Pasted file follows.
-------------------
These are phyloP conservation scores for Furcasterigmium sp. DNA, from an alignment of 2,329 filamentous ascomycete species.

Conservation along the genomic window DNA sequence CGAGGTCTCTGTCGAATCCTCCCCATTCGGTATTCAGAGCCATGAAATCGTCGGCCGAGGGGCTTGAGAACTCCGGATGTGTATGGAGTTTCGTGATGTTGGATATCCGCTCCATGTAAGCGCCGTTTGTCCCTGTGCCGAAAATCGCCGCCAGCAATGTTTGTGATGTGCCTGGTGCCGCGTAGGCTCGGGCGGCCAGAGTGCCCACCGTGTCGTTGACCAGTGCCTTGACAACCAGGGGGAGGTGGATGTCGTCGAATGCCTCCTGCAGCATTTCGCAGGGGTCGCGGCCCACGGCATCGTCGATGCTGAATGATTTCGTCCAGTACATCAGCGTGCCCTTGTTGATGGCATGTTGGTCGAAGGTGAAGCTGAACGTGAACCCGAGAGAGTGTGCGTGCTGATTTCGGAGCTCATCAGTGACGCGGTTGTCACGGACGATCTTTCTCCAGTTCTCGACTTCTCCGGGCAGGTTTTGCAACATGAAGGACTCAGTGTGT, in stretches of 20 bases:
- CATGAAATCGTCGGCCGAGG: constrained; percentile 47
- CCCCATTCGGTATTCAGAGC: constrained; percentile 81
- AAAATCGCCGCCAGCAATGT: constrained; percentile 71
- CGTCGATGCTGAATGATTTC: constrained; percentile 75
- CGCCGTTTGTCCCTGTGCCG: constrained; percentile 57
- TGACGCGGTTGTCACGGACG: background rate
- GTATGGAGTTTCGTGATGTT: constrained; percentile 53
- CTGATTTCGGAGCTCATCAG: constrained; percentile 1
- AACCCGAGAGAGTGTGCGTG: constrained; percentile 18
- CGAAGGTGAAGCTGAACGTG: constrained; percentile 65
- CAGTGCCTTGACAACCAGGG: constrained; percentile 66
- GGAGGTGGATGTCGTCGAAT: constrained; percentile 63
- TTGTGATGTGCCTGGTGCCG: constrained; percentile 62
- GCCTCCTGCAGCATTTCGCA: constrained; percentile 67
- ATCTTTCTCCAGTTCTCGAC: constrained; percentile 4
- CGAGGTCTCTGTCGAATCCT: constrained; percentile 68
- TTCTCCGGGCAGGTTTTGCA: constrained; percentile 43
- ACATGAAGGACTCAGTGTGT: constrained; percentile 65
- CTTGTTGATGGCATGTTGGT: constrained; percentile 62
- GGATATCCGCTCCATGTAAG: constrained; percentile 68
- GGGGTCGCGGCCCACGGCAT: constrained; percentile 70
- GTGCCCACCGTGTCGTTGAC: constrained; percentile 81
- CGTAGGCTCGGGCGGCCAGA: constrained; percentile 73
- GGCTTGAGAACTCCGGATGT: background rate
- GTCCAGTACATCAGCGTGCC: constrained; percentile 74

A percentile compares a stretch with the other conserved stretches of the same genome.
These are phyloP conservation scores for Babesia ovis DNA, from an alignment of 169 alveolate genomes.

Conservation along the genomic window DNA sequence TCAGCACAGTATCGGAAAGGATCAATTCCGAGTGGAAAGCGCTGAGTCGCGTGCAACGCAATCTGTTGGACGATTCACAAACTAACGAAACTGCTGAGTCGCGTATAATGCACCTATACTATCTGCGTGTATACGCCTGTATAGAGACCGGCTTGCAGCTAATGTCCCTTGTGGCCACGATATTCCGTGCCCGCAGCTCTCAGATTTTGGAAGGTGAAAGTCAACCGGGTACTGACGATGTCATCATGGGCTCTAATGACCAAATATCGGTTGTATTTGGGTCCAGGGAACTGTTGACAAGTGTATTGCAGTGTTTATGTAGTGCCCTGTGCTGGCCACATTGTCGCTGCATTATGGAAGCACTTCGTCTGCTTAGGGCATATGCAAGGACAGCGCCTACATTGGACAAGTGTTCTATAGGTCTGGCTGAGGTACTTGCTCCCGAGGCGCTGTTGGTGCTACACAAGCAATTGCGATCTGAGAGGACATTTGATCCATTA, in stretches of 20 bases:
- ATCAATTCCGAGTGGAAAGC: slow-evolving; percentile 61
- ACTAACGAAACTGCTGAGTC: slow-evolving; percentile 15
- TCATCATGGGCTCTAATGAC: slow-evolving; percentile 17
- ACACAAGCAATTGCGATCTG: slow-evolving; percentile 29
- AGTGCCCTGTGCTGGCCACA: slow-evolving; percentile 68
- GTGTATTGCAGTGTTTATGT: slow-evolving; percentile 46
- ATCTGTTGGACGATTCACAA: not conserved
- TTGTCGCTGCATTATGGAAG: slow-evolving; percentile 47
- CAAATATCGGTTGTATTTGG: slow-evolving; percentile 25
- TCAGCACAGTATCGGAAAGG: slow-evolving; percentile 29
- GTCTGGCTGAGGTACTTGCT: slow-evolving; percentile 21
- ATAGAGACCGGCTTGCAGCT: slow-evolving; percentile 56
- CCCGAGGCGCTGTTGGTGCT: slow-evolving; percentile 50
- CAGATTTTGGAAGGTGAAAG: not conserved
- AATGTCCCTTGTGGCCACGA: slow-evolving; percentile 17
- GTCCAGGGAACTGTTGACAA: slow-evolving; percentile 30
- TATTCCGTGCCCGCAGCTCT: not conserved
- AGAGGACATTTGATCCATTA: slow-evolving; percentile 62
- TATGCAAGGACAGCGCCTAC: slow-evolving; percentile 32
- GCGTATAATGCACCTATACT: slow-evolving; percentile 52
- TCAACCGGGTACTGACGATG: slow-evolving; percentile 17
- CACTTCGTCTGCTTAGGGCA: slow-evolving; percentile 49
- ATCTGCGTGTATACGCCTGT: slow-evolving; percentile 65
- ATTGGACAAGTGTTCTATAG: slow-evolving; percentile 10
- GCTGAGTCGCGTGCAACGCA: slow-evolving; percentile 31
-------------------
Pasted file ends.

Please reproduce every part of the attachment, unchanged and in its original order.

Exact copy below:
These are phyloP conservation scores for Furcasterigmium sp. DNA, from an alignment of 2,329 filamentous ascomycete species.

Conservation along the genomic window DNA sequence CGAGGTCTCTGTCGAATCCTCCCCATTCGGTATTCAGAGCCATGAAATCGTCGGCCGAGGGGCTTGAGAACTCCGGATGTGTATGGAGTTTCGTGATGTTGGATATCCGCTCCATGTAAGCGCCGTTTGTCCCTGTGCCGAAAATCGCCGCCAGCAATGTTTGTGATGTGCCTGGTGCCGCGTAGGCTCGGGCGGCCAGAGTGCCCACCGTGTCGTTGACCAGTGCCTTGACAACCAGGGGGAGGTGGATGTCGTCGAATGCCTCCTGCAGCATTTCGCAGGGGTCGCGGCCCACGGCATCGTCGATGCTGAATGATTTCGTCCAGTACATCAGCGTGCCCTTGTTGATGGCATGTTGGTCGAAGGTGAAGCTGAACGTGAACCCGAGAGAGTGTGCGTGCTGATTTCGGAGCTCATCAGTGACGCGGTTGTCACGGACGATCTTTCTCCAGTTCTCGACTTCTCCGGGCAGGTTTTGCAACATGAAGGACTCAGTGTGT, in stretches of 20 bases:
- CATGAAATCGTCGGCCGAGG: constrained; percentile 47
- CCCCATTCGGTATTCAGAGC: constrained; percentile 81
- AAAATCGCCGCCAGCAATGT: constrained; percentile 71
- CGTCGATGCTGAATGATTTC: constrained; percentile 75
- CGCCGTTTGTCCCTGTGCCG: constrained; percentile 57
- TGACGCGGTTGTCACGGACG: background rate
- GTATGGAGTTTCGTGATGTT: constrained; percentile 53
- CTGATTTCGGAGCTCATCAG: constrained; percentile 1
- AACCCGAGAGAGTGTGCGTG: constrained; percentile 18
- CGAAGGTGAAGCTGAACGTG: constrained; percentile 65
- CAGTGCCTTGACAACCAGGG: constrained; percentile 66
- GGAGGTGGATGTCGTCGAAT: constrained; percentile 63
- TTGTGATGTGCCTGGTGCCG: constrained; percentile 62
- GCCTCCTGCAGCATTTCGCA: constrained; percentile 67
- ATCTTTCTCCAGTTCTCGAC: constrained; percentile 4
- CGAGGTCTCTGTCGAATCCT: constrained; percentile 68
- TTCTCCGGGCAGGTTTTGCA: constrained; percentile 43
- ACATGAAGGACTCAGTGTGT: constrained; percentile 65
- CTTGTTGATGGCATGTTGGT: constrained; percentile 62
- GGATATCCGCTCCATGTAAG: constrained; percentile 68
- GGGGTCGCGGCCCACGGCAT: constrained; percentile 70
- GTGCCCACCGTGTCGTTGAC: constrained; percentile 81
- CGTAGGCTCGGGCGGCCAGA: constrained; percentile 73
- GGCTTGAGAACTCCGGATGT: background rate
- GTCCAGTACATCAGCGTGCC: constrained; percentile 74

A percentile compares a stretch with the other conserved stretches of the same genome.
These are phyloP conservation scores for Babesia ovis DNA, from an alignment of 169 alveolate genomes.

Conservation along the genomic window DNA sequence TCAGCACAGTATCGGAAAGGATCAATTCCGAGTGGAAAGCGCTGAGTCGCGTGCAACGCAATCTGTTGGACGATTCACAAACTAACGAAACTGCTGAGTCGCGTATAATGCACCTATACTATCTGCGTGTATACGCCTGTATAGAGACCGGCTTGCAGCTAATGTCCCTTGTGGCCACGATATTCCGTGCCCGCAGCTCTCAGATTTTGGAAGGTGAAAGTCAACCGGGTACTGACGATGTCATCATGGGCTCTAATGACCAAATATCGGTTGTATTTGGGTCCAGGGAACTGTTGACAAGTGTATTGCAGTGTTTATGTAGTGCCCTGTGCTGGCCACATTGTCGCTGCATTATGGAAGCACTTCGTCTGCTTAGGGCATATGCAAGGACAGCGCCTACATTGGACAAGTGTTCTATAGGTCTGGCTGAGGTACTTGCTCCCGAGGCGCTGTTGGTGCTACACAAGCAATTGCGATCTGAGAGGACATTTGATCCATTA, in stretches of 20 bases:
- ATCAATTCCGAGTGGAAAGC: slow-evolving; percentile 61
- ACTAACGAAACTGCTGAGTC: slow-evolving; percentile 15
- TCATCATGGGCTCTAATGAC: slow-evolving; percentile 17
- ACACAAGCAATTGCGATCTG: slow-evolving; percentile 29
- AGTGCCCTGTGCTGGCCACA: slow-evolving; percentile 68
- GTGTATTGCAGTGTTTATGT: slow-evolving; percentile 46
- ATCTGTTGGACGATTCACAA: not conserved
- TTGTCGCTGCATTATGGAAG: slow-evolving; percentile 47
- CAAATATCGGTTGTATTTGG: slow-evolving; percentile 25
- TCAGCACAGTATCGGAAAGG: slow-evolving; percentile 29
- GTCTGGCTGAGGTACTTGCT: slow-evolving; percentile 21
- ATAGAGACCGGCTTGCAGCT: slow-evolving; percentile 56
- CCCGAGGCGCTGTTGGTGCT: slow-evolving; percentile 50
- CAGATTTTGGAAGGTGAAAG: not conserved
- AATGTCCCTTGTGGCCACGA: slow-evolving; percentile 17
- GTCCAGGGAACTGTTGACAA: slow-evolving; percentile 30
- TATTCCGTGCCCGCAGCTCT: not conserved
- AGAGGACATTTGATCCATTA: slow-evolving; percentile 62
- TATGCAAGGACAGCGCCTAC: slow-evolving; percentile 32
- GCGTATAATGCACCTATACT: slow-evolving; percentile 52
- TCAACCGGGTACTGACGATG: slow-evolving; percentile 17
- CACTTCGTCTGCTTAGGGCA: slow-evolving; percentile 49
- ATCTGCGTGTATACGCCTGT: slow-evolving; percentile 65
- ATTGGACAAGTGTTCTATAG: slow-evolving; percentile 10
- GCTGAGTCGCGTGCAACGCA: slow-evolving; percentile 31